EXAMPLE 3

The injected solution was that of Example 1 except that 5 ml of a visible contrasting agent (lopamidol at a concentration of 50 g/100 ml) was added for the image generating procedure, said agent upon injection spreading inside the joint capsule and in this manner revealing the position of the injection needle and the distribution of the therapeutic substance within the capsule. Immediately upon completion of injection, the neurotoxic substance contained into the injected solution was aspirated out again. However said substance also might be withdrawn following a given exposure time determined by the particular substance, or not at all. Already 15 h following intervention, patient was aware of significant alleviation of complaints. Said alleviation lasted longer than 8 months.

EXAMPLE 4

The therapist inserted a thin infusion catheter similar to an epidural catheter into the ailing joint and, using a perfusor, injected a mixture of 5% tetracaine, 12% lidocaine, 2% chloro-cresol, 5% hydrocortisone, 10% contrasting agent and 66% glycerin into said joint at a rate of 1-10 ml/h for 12 h. Optionally he also inserted a draining catheter exhibiting a defined drainage impedance (for instance 20 mm Hg) for purposes of liquid replacement. In this manner therapist attained uniform infiltration, i.e. free of large peaks of concentration, of the painful joint. Also the time of exposure could be defined more accurately.

Subsequent arthroscopy after 1, 2, 7, 14 and 28 days showed only minimal infected tissue being present. Already 12 h following intervention, patient experienced substantial alleviation of complaints. This alleviation lasted more than 1 year.

EXAMPLE 5

Following implantation of a knee joint prosthesis, therapist injected 50 ml of a mixture of 7% tetracaine, 15% lidocaine and 5% chloro-cresol in glycerin into the resealed joint capsule. As a result the post-surgery pains could be minimized.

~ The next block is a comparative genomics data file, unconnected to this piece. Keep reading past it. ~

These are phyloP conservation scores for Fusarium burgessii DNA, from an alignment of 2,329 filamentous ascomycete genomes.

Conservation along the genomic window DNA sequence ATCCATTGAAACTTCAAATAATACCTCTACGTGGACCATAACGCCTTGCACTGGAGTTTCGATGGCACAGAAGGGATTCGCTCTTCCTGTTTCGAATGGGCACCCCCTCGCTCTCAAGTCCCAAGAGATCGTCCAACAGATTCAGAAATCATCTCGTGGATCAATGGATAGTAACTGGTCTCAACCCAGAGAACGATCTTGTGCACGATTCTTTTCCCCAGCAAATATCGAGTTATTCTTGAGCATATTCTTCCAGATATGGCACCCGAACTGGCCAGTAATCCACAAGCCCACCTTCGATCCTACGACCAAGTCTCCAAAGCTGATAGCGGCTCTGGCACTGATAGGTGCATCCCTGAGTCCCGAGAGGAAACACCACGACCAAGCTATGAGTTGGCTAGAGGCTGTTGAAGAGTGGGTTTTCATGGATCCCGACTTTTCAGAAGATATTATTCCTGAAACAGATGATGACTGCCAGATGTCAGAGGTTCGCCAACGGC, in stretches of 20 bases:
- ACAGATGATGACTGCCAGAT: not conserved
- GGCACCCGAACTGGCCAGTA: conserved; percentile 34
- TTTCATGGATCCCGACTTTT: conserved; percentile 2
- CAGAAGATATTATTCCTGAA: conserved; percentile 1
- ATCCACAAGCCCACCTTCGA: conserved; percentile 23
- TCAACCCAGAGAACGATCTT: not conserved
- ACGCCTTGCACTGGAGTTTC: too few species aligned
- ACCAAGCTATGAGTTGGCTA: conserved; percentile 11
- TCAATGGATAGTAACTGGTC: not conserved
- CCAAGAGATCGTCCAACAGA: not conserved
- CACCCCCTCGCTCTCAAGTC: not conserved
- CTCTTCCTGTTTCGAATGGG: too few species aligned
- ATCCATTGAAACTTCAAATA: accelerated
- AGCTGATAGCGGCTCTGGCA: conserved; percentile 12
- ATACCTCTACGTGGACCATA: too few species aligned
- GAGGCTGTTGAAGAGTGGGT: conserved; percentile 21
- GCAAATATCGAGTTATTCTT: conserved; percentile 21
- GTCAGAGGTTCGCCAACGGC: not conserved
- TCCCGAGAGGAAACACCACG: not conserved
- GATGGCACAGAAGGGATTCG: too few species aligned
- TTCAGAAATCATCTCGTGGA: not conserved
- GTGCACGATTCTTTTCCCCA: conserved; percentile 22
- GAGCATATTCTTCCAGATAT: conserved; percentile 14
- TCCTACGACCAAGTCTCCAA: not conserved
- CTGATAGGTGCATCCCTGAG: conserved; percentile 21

EXAMPLE 6

Following implantation of a hip joint prosthesis, the therapist injected 50 ml of a mixture of 8% tetracaine, 16% lidocaine and 5% chloro-cresol in glycerin into the periprosthetic region without a capsule. In this manner the post-surgery pains could be minimized.

EXAMPLE 7

The neurotoxic substance (in this instance: 8% tetracaine, 16% lidocaine and 5% chloro-cresol in glycerin) was injected into the (neo)-capsule around the prosthesis of a patient suffering from septic loosening of the hip total endoprosthesis, whereupon this patient experienced long-term (>1 year) pain alleviation within a few (6-12) hours. Moreover the infection around the prosthesis was strongly controlled by the diffusion of the neurotoxic substance (which also acted antiseptically) along the prosthetic stem and around the socket and in some cases it could be eliminated entirely. Such treatment may be optionally supported with systemically administered antibiotics (for instance 450 mg rifampicin, 750 mg ciprofloxacin).

Consolidation of the bone substance around the prosthesis was shown radiologically.

EXAMPLE 8

Checking by optional, simultaneous image generation (image transducer, CT, sonography, MRI etc.) or by delayed image generation (x-rays, CT, sonography, arthroscopy etc.), the therapist inserted an injection needle into the joint space of a knee joint and injected 40 ml of a solution of 20% lidocaine mixed with 0.6% sodium bisulfite in physiological cooking salt solution into the intra-capsular space. Already a few minutes after intervention, patient experienced substantial alleviation of complaints. This alleviation lasted more than 6 months.

EXAMPLE 9

Checking by optional, simultaneous image generation (image transducer, CT, sonography, MRI etc.) or by delayed image generation (x-rays, CT, sonography, arthroscopy etc.), the therapist inserted an injection needle into the knee joint space and injected 20 ml of a solution of 1% bupivacaine mixed with 6% tetracaine in physiological cooking salt solution into the intra-capsular space. Already minutes after intervention patient experienced significant alleviation of complaints. This alleviation lasted more than 6 months.

EXAMPLE 10

Checking by optional, simultaneous image generation (image transducer, CT, sonography, MRI etc.) or by delayed image generation (x-rays, CT, sonography, arthroscopy etc.), the therapist inserted an injection needle into the knee joint space and injected 20 ml of a solution of 15% lidocaine mixed with 1% bupivacaine and 0.6% sodium bisulfite in physiological cooking salt solution into the intra-capsular space. Already a few minutes after intervention, patient experienced significant alleviation of complaints. This alleviation lasted more than 6 months.

EXAMPLE 11